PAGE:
The trial judge was presented with the facts upon which the witness based his opinion, and we cannot say that he committed prejudicial error in admitting the witness's opinion into evidence.

Plaintiff's third assignment of error alleges that the trial court committed prejudicial error in permitting Mrs. Soderquist, the female defendant, to testify that she *790 had not received the notice or service of process or summons. Plaintiff argues that the witness's response was an expression of opinion as to a question of law which was not within the competency of the witness. We cannot agree.

Mrs. Soderquist was asked factual questions within her personal knowledge and the trial judge did not err in permitting the witness to answer. Defendant's counsel was seeking to determine if Mrs. Soderquist physically received or had possession of the summons and complaint served on Mr. Soderquist, the male defendant. Counsel was not attempting to have Mrs. Soderquist establish the legal sufficiency or insufficiency of the service.

Plaintiff next contends that the trial court erred in prohibiting plaintiff from cross-examining the male defendant regarding other civil actions. Plaintiff argues that he has been denied the opportunity to impeach the male defendant.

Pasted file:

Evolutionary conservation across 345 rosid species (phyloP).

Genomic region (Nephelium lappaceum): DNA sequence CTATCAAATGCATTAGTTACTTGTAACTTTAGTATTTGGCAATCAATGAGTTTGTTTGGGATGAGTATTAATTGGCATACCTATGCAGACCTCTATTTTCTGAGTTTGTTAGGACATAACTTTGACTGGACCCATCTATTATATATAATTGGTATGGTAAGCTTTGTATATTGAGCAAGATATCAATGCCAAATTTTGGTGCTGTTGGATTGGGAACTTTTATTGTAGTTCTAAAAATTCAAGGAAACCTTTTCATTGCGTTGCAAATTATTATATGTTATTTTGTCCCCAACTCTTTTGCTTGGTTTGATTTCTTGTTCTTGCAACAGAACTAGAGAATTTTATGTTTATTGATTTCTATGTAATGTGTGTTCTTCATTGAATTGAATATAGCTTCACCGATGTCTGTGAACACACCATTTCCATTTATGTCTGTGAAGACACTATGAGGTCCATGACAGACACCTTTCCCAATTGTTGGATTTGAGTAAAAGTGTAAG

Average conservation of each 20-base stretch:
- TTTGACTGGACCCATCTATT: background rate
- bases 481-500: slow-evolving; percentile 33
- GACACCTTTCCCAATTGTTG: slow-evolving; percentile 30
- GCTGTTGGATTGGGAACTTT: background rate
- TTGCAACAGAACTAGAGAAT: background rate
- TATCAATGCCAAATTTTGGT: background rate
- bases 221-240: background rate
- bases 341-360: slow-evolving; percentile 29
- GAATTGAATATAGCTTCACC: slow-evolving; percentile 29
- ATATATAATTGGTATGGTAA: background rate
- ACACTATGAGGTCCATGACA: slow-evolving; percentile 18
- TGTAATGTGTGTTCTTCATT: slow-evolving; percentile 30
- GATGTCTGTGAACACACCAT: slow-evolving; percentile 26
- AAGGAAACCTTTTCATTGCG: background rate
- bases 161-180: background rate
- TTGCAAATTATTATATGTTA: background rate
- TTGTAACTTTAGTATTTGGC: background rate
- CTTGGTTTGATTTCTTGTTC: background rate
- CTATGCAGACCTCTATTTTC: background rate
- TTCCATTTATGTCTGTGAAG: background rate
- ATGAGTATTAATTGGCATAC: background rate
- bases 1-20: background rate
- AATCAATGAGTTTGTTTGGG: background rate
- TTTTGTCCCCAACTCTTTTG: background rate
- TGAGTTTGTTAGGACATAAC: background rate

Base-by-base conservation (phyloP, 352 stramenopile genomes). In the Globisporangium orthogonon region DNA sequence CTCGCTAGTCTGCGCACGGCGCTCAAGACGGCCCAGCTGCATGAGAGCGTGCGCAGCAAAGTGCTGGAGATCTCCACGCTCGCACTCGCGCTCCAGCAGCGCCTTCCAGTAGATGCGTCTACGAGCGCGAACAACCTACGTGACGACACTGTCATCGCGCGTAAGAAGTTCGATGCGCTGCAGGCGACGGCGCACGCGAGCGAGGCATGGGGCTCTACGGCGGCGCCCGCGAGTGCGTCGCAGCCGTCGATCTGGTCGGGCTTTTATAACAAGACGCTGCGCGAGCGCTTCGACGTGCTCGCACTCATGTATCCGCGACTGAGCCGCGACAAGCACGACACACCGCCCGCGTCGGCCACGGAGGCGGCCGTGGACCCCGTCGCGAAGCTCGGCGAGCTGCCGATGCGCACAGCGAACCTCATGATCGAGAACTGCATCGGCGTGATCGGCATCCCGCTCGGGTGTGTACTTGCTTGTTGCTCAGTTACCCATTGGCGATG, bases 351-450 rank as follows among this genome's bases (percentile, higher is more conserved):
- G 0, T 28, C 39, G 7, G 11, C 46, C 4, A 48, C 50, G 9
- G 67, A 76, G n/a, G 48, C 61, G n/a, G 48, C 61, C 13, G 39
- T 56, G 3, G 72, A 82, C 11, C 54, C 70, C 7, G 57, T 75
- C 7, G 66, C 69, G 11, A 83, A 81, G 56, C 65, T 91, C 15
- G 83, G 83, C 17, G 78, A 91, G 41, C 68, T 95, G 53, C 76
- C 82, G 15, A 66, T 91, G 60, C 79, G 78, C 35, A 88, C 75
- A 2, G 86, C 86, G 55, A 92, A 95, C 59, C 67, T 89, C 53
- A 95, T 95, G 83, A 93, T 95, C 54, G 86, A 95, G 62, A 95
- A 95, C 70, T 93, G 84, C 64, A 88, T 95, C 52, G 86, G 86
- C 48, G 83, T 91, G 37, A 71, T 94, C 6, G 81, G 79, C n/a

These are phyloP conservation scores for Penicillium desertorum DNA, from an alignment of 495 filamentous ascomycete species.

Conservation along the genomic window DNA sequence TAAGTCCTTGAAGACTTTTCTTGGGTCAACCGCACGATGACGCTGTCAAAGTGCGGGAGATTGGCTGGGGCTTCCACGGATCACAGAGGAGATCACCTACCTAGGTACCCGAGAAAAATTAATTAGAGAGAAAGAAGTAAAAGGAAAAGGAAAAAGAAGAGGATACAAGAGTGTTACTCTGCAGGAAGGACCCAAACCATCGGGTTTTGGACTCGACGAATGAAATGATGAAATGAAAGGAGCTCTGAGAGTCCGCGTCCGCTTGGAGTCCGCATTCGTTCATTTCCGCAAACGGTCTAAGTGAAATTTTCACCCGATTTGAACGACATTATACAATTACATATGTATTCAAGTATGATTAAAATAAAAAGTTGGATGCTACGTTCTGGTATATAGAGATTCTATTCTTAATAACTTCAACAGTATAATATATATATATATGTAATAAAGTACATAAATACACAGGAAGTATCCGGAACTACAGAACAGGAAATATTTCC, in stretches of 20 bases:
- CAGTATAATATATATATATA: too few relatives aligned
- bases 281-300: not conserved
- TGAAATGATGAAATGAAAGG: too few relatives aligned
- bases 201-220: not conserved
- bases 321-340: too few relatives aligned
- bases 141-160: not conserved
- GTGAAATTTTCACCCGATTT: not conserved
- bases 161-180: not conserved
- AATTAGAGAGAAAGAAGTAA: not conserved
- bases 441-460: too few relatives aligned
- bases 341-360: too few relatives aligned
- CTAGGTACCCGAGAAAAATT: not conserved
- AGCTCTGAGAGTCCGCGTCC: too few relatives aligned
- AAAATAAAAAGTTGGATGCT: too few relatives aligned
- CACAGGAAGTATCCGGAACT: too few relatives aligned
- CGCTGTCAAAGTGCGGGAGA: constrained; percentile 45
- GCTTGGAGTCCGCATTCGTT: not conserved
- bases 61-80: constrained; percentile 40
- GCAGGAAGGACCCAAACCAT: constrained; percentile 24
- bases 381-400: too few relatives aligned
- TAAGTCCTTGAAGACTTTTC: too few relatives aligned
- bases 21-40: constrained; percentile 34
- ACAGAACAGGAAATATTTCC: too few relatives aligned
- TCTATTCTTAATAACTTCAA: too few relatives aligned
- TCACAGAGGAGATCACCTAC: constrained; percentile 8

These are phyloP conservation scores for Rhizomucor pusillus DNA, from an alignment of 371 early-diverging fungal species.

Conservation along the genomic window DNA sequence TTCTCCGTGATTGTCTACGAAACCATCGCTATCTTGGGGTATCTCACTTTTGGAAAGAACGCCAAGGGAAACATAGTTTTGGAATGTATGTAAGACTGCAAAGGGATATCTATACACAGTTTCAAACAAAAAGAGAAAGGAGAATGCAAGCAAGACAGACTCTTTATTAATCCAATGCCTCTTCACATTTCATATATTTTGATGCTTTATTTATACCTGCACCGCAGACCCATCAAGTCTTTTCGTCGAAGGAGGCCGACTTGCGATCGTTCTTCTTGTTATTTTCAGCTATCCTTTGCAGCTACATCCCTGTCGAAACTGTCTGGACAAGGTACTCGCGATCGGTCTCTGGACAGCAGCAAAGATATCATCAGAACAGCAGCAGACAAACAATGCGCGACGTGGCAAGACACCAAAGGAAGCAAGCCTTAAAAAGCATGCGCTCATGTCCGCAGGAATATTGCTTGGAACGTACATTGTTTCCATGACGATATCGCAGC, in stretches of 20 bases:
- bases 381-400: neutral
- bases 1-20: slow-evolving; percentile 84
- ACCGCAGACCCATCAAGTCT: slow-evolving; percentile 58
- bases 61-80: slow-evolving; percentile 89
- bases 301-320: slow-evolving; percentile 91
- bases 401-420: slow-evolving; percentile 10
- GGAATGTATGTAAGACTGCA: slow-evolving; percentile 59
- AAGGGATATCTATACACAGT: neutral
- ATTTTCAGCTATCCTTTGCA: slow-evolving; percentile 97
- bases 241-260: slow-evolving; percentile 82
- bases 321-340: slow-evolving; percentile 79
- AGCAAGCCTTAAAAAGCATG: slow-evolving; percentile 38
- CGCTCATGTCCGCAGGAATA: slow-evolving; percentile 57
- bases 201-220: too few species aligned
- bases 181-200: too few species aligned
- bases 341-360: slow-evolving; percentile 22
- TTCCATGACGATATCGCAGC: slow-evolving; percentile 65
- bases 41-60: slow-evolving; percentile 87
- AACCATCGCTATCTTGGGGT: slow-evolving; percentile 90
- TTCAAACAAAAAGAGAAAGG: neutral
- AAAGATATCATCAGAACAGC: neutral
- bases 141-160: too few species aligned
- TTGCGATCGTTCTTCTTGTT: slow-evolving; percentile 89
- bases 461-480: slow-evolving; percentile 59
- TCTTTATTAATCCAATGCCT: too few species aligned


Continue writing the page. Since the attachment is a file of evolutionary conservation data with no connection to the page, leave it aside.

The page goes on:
While the court did restrict cross-examination concerning other civil actions pending against defendant, plaintiff was allowed to introduce the pleadings of these other actions. Also, the court, sitting without a jury, found as a fact that the defendant had employed attorneys to represent him on a regular basis, and that they represented him in another cause. There was no prejudice to the plaintiff by the trial court's limitation on cross-examination.

Finally, plaintiff argues that the trial court erred in entering its order under which the judgment by default was set aside. In order to set aside a judgment by default pursuant to G.S. 1A-1, Rule 60(b) defendant must show that his neglect is excusable and that he has a meritorious defense to the action of the plaintiff. Moore v. WOOW, Inc., 250 N.C. 695, 110 S.E.2d 311 (1959). It is the duty of the judge presiding at the hearing on the motion to make findings of fact and upon those facts to determine as a matter of law whether there is a showing of excusable neglect and of a meritorious defense. Johnson v. Sidbury, 225 N.C. 208, 34 S.E.2d 67 (1945); Electric Service v. Granger, 16 N.C.App. 427, 192 S.E.2d 19 (1972). The trial judge's findings of fact are conclusive on appeal when supported by competent evidence. However, the conclusions of law made by the judge upon the facts found are reviewable on appeal. Moore v. Deal, 239 N.C. 224, 79 S.E.2d 507 (1954); Highfill v. Williamson, 19 N.C.App. 523, 199 S.E.2d 469 (1973).